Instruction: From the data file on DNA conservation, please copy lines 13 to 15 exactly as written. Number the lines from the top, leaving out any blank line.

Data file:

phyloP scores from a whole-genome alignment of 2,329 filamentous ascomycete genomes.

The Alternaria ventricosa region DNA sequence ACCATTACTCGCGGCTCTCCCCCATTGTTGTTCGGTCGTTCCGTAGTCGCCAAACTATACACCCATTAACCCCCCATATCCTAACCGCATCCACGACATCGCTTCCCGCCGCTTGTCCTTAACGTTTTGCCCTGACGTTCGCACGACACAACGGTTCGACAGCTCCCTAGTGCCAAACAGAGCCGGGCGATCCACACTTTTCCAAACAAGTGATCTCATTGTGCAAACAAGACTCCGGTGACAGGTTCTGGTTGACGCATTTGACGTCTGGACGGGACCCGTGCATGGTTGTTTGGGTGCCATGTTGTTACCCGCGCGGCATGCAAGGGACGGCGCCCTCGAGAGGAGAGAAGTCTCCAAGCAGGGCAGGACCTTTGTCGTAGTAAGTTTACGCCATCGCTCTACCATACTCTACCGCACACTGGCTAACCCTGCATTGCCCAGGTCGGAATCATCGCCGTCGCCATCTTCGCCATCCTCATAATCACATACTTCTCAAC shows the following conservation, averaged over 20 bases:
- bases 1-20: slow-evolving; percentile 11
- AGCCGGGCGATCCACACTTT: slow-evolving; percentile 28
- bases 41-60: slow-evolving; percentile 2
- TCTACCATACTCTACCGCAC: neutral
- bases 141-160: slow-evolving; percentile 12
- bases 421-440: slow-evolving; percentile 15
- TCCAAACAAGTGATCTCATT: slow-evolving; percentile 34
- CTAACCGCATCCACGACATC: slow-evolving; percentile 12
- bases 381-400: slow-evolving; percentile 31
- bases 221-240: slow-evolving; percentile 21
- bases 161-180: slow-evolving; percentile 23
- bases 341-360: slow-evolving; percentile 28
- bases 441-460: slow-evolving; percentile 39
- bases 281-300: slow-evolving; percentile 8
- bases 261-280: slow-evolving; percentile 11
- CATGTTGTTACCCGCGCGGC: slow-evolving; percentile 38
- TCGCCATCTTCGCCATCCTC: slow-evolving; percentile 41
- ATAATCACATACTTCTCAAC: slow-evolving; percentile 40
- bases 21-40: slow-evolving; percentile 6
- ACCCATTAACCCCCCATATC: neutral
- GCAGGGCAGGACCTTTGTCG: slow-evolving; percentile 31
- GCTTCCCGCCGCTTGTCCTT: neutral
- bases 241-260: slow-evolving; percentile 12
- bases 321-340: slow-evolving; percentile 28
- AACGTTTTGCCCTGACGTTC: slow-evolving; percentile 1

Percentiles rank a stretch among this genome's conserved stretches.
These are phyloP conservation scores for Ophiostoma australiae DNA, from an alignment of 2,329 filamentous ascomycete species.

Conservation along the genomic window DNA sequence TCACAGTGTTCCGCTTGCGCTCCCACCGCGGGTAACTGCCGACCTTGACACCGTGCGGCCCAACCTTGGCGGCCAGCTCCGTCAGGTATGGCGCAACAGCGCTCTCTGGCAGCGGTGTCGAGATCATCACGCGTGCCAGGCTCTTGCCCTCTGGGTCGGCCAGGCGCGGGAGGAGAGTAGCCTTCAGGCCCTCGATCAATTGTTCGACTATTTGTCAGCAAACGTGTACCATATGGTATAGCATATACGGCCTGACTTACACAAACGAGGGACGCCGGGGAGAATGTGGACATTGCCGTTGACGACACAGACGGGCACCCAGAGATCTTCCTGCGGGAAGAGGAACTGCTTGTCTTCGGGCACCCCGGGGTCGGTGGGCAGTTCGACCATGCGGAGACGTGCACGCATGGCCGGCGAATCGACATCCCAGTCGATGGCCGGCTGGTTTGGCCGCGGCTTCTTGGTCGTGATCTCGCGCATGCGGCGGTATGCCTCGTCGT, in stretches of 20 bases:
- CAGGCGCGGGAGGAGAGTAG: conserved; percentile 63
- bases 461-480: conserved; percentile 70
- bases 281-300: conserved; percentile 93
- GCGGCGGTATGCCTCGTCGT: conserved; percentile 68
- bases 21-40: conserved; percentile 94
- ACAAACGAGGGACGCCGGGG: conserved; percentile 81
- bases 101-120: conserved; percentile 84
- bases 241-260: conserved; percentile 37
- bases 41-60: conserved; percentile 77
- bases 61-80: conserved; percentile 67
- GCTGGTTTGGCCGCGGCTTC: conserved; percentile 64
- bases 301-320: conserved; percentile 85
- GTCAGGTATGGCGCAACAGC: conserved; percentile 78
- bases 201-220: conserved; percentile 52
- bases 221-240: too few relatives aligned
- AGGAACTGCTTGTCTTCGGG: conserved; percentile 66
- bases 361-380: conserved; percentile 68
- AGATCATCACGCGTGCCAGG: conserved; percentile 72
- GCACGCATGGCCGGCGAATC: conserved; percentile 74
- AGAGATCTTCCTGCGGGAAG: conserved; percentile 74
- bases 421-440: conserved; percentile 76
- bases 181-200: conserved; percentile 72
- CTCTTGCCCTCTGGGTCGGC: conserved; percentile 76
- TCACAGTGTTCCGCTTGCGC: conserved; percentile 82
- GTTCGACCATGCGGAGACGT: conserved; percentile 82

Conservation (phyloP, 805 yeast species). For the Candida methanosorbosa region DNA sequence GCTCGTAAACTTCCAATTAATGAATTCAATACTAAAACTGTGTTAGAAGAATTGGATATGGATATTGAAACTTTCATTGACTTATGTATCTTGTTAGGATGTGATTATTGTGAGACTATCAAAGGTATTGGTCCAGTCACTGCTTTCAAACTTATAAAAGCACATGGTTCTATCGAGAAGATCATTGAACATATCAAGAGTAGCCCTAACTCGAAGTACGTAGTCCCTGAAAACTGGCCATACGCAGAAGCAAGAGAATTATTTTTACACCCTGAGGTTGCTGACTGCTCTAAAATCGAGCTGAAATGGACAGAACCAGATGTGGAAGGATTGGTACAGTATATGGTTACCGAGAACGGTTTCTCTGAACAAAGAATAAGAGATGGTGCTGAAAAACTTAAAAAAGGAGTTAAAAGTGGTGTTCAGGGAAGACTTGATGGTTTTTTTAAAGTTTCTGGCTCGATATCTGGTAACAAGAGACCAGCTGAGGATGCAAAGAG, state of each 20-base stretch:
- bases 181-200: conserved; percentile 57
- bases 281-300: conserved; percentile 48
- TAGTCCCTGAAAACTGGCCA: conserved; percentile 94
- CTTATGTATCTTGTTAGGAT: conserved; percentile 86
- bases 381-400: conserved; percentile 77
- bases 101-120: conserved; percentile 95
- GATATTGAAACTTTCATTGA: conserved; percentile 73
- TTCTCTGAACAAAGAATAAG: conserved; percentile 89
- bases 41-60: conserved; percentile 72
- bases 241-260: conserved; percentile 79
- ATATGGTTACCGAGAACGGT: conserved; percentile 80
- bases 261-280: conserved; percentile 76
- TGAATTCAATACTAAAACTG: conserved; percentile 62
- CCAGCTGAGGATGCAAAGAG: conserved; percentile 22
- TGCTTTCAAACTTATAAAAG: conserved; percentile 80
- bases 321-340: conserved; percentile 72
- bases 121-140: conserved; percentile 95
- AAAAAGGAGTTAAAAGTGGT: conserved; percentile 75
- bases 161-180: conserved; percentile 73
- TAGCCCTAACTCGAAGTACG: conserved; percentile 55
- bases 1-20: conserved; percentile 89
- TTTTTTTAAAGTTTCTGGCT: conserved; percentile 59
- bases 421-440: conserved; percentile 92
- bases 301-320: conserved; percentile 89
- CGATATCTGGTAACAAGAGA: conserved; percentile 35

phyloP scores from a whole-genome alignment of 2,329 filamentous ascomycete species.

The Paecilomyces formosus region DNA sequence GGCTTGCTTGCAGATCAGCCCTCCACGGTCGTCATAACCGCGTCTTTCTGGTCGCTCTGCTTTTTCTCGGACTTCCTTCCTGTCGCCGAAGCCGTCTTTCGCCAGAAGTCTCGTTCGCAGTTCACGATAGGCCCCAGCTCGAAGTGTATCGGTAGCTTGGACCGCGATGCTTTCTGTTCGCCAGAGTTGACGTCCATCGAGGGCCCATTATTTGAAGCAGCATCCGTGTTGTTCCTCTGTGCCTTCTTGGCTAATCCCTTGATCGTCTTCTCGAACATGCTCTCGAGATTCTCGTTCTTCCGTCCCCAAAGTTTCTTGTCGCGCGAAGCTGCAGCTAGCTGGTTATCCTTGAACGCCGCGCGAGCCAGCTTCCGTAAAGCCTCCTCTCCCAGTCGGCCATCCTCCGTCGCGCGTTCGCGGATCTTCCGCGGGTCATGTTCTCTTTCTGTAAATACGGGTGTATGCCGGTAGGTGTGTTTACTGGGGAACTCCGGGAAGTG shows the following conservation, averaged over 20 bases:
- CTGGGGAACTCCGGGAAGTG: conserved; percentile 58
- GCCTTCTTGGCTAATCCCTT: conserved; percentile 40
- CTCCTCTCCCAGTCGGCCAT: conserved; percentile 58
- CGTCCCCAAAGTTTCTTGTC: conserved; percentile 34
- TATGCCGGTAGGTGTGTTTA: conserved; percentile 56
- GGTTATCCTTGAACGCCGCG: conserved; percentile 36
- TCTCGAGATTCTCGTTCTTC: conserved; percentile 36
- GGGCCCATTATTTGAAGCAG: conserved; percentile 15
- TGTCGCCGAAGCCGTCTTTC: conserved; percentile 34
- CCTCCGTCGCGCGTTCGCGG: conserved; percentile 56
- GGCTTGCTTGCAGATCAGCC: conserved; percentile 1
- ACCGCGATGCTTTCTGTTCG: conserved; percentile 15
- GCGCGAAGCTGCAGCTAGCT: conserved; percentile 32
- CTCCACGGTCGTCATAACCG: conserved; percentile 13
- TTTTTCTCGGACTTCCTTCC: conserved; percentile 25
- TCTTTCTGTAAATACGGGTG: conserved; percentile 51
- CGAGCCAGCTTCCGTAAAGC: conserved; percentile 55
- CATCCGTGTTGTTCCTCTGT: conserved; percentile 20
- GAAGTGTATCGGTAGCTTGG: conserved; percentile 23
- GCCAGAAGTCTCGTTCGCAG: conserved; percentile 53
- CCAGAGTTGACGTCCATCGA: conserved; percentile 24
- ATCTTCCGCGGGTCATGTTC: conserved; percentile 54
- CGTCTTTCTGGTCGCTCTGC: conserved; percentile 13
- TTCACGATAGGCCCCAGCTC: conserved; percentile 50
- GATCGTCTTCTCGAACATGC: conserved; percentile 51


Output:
- bases 161-180: slow-evolving; percentile 23
- bases 341-360: slow-evolving; percentile 28
- bases 441-460: slow-evolving; percentile 39